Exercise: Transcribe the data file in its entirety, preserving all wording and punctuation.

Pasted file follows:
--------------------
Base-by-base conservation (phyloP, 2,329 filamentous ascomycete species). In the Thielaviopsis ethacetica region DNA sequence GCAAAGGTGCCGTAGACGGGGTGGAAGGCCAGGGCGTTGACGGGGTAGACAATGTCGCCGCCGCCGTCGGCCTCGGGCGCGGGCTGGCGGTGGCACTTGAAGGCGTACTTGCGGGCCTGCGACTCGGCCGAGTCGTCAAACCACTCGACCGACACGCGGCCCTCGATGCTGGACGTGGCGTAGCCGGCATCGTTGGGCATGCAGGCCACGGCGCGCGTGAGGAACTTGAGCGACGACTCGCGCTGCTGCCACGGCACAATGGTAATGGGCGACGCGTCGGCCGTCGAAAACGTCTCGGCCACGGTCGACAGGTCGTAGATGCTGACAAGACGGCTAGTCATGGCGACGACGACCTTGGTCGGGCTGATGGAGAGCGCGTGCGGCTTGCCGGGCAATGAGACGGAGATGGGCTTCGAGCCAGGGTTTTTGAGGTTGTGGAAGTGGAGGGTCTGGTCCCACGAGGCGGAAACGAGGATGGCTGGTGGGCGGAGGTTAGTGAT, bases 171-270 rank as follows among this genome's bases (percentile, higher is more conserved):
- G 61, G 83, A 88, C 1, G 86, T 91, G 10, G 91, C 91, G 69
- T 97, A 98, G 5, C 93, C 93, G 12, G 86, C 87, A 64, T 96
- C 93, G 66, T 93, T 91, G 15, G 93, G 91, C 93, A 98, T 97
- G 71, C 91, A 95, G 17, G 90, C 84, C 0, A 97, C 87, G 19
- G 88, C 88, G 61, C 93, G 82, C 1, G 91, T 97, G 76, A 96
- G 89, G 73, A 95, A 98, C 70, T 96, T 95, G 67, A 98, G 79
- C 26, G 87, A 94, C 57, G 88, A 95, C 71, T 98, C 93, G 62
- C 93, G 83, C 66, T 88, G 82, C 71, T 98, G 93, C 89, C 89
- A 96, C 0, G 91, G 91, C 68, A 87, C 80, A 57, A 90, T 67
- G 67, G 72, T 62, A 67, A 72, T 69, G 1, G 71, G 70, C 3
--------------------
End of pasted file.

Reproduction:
Base-by-base conservation (phyloP, 2,329 filamentous ascomycete species). In the Thielaviopsis ethacetica region DNA sequence GCAAAGGTGCCGTAGACGGGGTGGAAGGCCAGGGCGTTGACGGGGTAGACAATGTCGCCGCCGCCGTCGGCCTCGGGCGCGGGCTGGCGGTGGCACTTGAAGGCGTACTTGCGGGCCTGCGACTCGGCCGAGTCGTCAAACCACTCGACCGACACGCGGCCCTCGATGCTGGACGTGGCGTAGCCGGCATCGTTGGGCATGCAGGCCACGGCGCGCGTGAGGAACTTGAGCGACGACTCGCGCTGCTGCCACGGCACAATGGTAATGGGCGACGCGTCGGCCGTCGAAAACGTCTCGGCCACGGTCGACAGGTCGTAGATGCTGACAAGACGGCTAGTCATGGCGACGACGACCTTGGTCGGGCTGATGGAGAGCGCGTGCGGCTTGCCGGGCAATGAGACGGAGATGGGCTTCGAGCCAGGGTTTTTGAGGTTGTGGAAGTGGAGGGTCTGGTCCCACGAGGCGGAAACGAGGATGGCTGGTGGGCGGAGGTTAGTGAT, bases 171-270 rank as follows among this genome's bases (percentile, higher is more conserved):
- G 61, G 83, A 88, C 1, G 86, T 91, G 10, G 91, C 91, G 69
- T 97, A 98, G 5, C 93, C 93, G 12, G 86, C 87, A 64, T 96
- C 93, G 66, T 93, T 91, G 15, G 93, G 91, C 93, A 98, T 97
- G 71, C 91, A 95, G 17, G 90, C 84, C 0, A 97, C 87, G 19
- G 88, C 88, G 61, C 93, G 82, C 1, G 91, T 97, G 76, A 96
- G 89, G 73, A 95, A 98, C 70, T 96, T 95, G 67, A 98, G 79
- C 26, G 87, A 94, C 57, G 88, A 95, C 71, T 98, C 93, G 62
- C 93, G 83, C 66, T 88, G 82, C 71, T 98, G 93, C 89, C 89
- A 96, C 0, G 91, G 91, C 68, A 87, C 80, A 57, A 90, T 67
- G 67, G 72, T 62, A 67, A 72, T 69, G 1, G 71, G 70, C 3